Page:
Tuesday, May 24, 2011

Rebel Cork Opposes Windsor Visit Despite Political Police Intimidation

éirígí Sligeach activist Gerry Casey has slammed the harassment and intimidation of éirígí activists in Cork by Gardai during the recent Windsor visit as "shameful".  He said it was indicative of the political nature of the  twenty six county police force and their contempt for the right to protest and the right to enagage in legitimate political activity.
Rebel Cork Says No to the British Queen 
Casey was speaking in the wake of the  attendance by the commander-in-chief of Britain’s armed forces, Elizabeth Windsor  at events in Cork on the final day of her visit to the twenty six county. state  Despite the media fanfare and a massive security operation, socialist republicans from across Cork were to the fore in opposing the presence of the figurehead of British imperialism.
Hundreds of posters and stickers were erected throughout the city centre and over 3,000 leaflets were distributed to households in areas such as Gurranabraher, Knocknaheeny, Mayfield and Togher.

However, in a repeat of the harassment of local activists during the May Day march by political police in the city, éirígí activists were subjected to a sustained campaign of surveillance, detention, stop-and-searches and the theft of legitimate political materials such as leaflets and banners.

Perhaps the most serious incident in this campaign of harassment took place on May 19, when éirígí members were again detained soon after erecting a banner stating Fund Communities not Royal Visits.

The activists were held in a petrol station forecourt for almost an hour by no less than 18 Gardaí, including members of the Armed Response Unit and a plethora of Special Branch secret police.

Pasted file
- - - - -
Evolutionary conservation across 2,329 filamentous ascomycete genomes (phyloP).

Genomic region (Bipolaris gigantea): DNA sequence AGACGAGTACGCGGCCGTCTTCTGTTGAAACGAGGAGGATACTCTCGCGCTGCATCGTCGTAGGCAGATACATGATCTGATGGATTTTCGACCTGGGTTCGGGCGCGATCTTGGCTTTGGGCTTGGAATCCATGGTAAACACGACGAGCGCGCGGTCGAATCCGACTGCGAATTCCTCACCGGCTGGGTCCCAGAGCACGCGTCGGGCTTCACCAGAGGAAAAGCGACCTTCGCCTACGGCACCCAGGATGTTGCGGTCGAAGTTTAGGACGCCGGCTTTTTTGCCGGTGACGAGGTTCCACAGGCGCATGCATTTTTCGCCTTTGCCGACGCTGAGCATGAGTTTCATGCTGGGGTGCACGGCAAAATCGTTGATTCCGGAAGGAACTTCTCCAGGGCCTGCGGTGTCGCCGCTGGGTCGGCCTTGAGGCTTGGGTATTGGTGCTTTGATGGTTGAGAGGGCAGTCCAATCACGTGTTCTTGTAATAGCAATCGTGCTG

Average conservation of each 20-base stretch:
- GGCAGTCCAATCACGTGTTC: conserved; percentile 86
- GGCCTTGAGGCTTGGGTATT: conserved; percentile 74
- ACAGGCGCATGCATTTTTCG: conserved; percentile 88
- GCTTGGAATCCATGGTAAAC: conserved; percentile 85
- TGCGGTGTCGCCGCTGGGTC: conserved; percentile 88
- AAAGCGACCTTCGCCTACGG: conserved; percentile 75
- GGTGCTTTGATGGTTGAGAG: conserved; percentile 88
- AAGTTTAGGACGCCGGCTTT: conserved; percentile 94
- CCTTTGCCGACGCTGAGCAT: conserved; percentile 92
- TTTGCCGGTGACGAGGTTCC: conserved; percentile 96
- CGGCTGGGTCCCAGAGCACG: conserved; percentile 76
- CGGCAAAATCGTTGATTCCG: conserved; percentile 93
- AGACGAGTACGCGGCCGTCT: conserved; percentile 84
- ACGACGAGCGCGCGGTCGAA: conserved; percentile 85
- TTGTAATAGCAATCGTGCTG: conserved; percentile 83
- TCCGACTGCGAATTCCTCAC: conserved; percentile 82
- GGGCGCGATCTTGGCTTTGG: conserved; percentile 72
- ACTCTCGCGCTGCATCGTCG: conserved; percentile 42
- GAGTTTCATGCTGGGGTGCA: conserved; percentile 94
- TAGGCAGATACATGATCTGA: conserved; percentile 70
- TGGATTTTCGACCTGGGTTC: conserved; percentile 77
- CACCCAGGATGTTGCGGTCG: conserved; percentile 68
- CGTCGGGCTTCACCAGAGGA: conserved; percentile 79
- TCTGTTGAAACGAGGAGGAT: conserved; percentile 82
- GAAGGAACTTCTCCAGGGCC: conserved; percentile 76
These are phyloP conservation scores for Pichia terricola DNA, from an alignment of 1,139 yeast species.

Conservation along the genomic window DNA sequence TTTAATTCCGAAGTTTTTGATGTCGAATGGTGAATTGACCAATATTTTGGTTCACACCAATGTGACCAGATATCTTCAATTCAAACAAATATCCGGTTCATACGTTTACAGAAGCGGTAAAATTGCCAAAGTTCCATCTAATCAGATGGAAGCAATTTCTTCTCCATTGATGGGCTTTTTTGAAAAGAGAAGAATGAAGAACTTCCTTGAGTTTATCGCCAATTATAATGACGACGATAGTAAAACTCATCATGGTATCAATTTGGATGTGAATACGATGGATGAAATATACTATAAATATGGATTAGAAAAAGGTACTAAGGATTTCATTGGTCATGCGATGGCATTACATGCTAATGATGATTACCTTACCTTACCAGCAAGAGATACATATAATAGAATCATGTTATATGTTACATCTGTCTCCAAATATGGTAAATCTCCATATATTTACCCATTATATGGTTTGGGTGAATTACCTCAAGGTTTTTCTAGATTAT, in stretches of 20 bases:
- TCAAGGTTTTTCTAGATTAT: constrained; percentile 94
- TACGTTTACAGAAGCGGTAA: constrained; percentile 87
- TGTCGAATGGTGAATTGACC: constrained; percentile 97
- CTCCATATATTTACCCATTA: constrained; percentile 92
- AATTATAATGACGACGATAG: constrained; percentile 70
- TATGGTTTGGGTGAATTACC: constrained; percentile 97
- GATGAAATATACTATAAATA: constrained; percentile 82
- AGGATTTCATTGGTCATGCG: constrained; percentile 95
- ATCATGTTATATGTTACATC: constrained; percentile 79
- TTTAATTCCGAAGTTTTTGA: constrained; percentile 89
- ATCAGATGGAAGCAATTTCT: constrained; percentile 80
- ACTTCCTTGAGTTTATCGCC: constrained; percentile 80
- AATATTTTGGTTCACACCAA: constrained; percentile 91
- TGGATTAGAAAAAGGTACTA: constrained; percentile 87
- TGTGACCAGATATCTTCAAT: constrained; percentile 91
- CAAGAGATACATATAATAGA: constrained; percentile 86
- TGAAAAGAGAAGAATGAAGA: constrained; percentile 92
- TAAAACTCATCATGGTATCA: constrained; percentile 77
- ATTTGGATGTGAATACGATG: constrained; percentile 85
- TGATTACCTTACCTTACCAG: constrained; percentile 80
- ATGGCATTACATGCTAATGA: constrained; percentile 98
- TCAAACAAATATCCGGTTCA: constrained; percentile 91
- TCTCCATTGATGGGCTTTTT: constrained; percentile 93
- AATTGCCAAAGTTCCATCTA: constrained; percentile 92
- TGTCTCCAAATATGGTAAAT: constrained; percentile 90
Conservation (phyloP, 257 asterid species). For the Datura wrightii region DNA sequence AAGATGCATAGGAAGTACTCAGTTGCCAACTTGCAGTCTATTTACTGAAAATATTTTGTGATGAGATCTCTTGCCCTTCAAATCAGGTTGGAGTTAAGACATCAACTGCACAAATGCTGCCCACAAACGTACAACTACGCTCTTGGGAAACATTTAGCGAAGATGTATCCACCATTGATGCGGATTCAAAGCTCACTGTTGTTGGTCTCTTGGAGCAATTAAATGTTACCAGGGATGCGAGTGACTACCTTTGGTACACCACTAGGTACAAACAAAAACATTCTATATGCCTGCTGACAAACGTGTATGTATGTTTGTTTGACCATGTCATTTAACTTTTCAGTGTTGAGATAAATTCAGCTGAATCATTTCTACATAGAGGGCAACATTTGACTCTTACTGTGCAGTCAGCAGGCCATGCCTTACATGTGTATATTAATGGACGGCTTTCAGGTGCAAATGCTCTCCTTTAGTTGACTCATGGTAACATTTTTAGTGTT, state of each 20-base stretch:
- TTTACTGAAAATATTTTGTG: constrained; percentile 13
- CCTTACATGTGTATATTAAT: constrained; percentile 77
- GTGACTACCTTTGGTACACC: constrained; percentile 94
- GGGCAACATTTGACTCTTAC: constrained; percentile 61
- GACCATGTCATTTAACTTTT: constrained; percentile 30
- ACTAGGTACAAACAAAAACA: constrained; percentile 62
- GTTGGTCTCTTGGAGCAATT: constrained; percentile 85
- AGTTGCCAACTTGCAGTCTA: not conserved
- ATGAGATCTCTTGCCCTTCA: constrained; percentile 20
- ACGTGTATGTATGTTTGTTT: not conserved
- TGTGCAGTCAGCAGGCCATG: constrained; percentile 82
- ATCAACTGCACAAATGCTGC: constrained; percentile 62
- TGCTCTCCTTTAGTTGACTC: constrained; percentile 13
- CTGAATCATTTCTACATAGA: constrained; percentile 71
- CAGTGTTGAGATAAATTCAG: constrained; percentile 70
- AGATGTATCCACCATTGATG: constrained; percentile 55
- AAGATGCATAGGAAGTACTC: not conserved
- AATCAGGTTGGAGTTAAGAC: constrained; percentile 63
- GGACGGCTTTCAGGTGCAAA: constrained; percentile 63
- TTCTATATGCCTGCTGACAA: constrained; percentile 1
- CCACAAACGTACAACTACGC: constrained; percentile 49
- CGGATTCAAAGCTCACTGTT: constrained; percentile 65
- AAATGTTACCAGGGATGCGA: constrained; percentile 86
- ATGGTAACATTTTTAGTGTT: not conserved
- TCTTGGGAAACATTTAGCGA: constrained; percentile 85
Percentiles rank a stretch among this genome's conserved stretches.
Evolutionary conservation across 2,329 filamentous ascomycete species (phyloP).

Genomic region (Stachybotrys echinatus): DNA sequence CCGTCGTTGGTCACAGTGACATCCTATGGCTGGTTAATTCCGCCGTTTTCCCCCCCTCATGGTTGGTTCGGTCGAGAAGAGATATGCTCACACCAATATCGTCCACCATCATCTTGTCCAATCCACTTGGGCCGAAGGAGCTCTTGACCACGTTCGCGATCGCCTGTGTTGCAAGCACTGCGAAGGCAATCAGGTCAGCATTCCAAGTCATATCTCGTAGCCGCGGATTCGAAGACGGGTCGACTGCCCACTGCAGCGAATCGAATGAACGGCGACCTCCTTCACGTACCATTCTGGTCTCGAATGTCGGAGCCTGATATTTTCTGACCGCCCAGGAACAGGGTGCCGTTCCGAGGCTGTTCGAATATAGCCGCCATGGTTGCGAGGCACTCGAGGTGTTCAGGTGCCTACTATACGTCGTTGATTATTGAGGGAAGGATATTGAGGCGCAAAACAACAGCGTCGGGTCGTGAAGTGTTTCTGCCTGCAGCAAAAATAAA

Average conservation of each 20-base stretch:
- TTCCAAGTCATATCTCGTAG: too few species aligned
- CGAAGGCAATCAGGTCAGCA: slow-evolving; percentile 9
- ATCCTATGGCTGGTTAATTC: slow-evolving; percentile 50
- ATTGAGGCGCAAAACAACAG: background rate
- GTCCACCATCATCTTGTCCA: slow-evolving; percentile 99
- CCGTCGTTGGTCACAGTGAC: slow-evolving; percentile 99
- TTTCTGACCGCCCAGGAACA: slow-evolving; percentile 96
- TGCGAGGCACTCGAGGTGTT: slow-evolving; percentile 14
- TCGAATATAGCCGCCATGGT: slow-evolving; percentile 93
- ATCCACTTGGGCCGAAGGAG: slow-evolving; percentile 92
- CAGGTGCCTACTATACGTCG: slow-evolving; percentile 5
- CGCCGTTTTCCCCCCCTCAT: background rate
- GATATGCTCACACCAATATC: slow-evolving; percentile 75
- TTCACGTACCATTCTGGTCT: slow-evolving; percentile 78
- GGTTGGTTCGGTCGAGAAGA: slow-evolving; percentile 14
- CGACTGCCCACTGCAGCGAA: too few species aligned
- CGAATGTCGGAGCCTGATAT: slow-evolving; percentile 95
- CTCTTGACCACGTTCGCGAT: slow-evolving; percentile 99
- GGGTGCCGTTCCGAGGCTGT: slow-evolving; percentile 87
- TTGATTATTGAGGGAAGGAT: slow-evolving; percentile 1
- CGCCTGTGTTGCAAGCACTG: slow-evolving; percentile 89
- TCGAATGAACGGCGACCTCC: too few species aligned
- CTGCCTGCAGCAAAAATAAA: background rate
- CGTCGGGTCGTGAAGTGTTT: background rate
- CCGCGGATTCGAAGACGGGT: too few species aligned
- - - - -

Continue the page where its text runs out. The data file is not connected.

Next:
During this detention, personal items such as mobile phones and cameras were seized and private contents such as text messages and photographs were read and recorded.

The vehicle in which the activists were travelling was also subject to an invasive search, while banners and other materials were confiscated by a detective, who preposterously cited “incitement to hatred” legislation.

The fact that the Special Branch view a call to fund deprived communities in Cork ahead of fêting a foreign monarch as “incitement to hatred” speaks volumes about the mentality of this particular police force.

Condemning this behaviour Casey said:  "This is political policing at its worst.  The sole purpose of Garda actions had nothing to do with 'security' or 'public order' but with preventing peaceful protest and stifling opposition to the Windsor visit.  Just as with the Gardai's behaviour in Dublin, their colleagues in Cork showed that they would not be outdone in their attempts to harass and intimidate political activists engaged in legitimate peaceful activity."

"These actions, including the theft of political material, in Dublin and Cork were not the actions of over-zealous or rogue cops.  This was a deliberate policy implemented from the top down within the Gardai, obviously on the orders of their political masters."

Casey concluded:  "A decision was taken to try to stop or at least  to minimise the protests and to deter the public from joining the protests where they did occur.  They also were obviously given the green light to use whatever means necessary to do so.  This included the systematic breaking of their own laws by the use of illegal stop and searches and the theft and destruction of banners, posters and other political materials."
However, éirígí activists in Cork City have pledged their determination to continue promoting the politics of socialist republicanism and will not be deterred in their efforts by petty attempts at bullying or harassment by the political police.

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